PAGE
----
Potentially Avoidable Hospitalizations for Heart Failure Lowest in Mountain States
AHRQ News and Numbers, August 18, 2010
The Mountain States region of the United States reported the lowest average rate of potentially avoidable hospitalizations for heart failure in the Nation in 2006, at just 266 admissions per 100,000 population, according to the latest News and Numbers from the Agency for Healthcare Research and Quality (AHRQ). The States included in this region are Montana, Wyoming, Idaho, Utah, Nevada, Colorado, Arizona, and New Mexico.
The Federal agency's analysis of regional potentially avoidable heart failure hospitalization rates found that the following regions had the next lowest rates:
- Pacific States (California, Oregon, Washington, and Alaska) had the second-lowest average rate, at 316.5 admissions per 100,000 population.
- West North Central (North Dakota, South Dakota, Nebraska, Iowa, Missouri, Minnesota, and Kansas)—362 per 100,000.
- New England (Connecticut, Rhode Island, Massachusetts, New Hampshire, Vermont, and Maine)—364 per 100,000.
The regions with the highest rates were:
- East South Central region (Alabama, Mississippi, Tennessee, and Kentucky) with a rate of 583 admissions per 100,000 population.
- East North Central region (Wisconsin, Michigan, Illinois, Indiana, and Ohio), 502 admissions per 100,000 population.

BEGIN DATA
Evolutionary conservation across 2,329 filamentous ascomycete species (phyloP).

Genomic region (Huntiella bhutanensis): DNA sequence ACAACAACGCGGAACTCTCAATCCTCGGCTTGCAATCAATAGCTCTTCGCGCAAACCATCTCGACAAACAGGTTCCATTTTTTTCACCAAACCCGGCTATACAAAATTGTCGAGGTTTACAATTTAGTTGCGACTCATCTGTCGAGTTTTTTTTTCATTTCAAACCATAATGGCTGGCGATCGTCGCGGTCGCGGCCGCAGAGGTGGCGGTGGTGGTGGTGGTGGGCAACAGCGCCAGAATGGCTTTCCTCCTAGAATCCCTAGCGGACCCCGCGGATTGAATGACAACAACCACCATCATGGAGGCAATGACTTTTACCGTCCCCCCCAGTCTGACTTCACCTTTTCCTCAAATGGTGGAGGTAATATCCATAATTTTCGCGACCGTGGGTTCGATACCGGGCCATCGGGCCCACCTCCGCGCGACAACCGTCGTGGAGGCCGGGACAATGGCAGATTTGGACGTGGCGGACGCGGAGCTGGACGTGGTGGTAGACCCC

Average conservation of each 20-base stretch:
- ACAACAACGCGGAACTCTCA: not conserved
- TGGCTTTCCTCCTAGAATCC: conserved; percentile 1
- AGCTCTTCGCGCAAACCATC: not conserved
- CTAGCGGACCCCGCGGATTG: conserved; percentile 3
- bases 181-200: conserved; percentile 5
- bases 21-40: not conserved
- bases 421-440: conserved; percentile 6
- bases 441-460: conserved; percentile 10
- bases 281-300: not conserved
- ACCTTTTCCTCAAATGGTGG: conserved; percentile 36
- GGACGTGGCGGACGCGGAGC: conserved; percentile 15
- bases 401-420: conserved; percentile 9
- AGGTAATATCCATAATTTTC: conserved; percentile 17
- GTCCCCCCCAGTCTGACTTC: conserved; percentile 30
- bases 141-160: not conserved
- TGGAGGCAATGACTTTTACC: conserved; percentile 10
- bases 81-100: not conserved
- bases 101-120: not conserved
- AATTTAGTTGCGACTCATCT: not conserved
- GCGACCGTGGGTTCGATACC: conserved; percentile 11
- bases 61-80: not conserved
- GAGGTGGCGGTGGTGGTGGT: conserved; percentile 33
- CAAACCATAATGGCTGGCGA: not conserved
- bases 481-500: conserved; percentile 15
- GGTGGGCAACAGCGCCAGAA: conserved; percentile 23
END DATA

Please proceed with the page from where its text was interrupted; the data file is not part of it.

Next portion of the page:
- West South Central (Texas, Oklahoma, Arkansas, and Louisiana) 496 admissions per 100,000 population.
- Southeast (Florida, Georgia, North Carolina, South Carolina, Virginia, West Virginia, Maryland, and Delaware), 460 admissions per 100,00 population.
- Mid-Atlantic (New Jersey, New York, and Pennsylvania), 430 admissions per 100,000 population.
Potentially avoidable hospitalizations are admissions for inpatient care of chronic illnesses that could be averted if the patients had good quality outpatient care. Without such care, the risk of complications requiring hospitalization is greater.
This AHRQ News and Numbers is based on information in the AHRQ State Snapshots, which provide State-specific health care quality information, including strengths, weaknesses, and opportunities for improvement. The goal is to help State officials and their public- and private-sector partners better understand health care quality and disparities in their States.
For other information, or to speak with an AHRQ data expert, please contact Bob Isquith at firstname.lastname@example.org or call (301) 427-1539.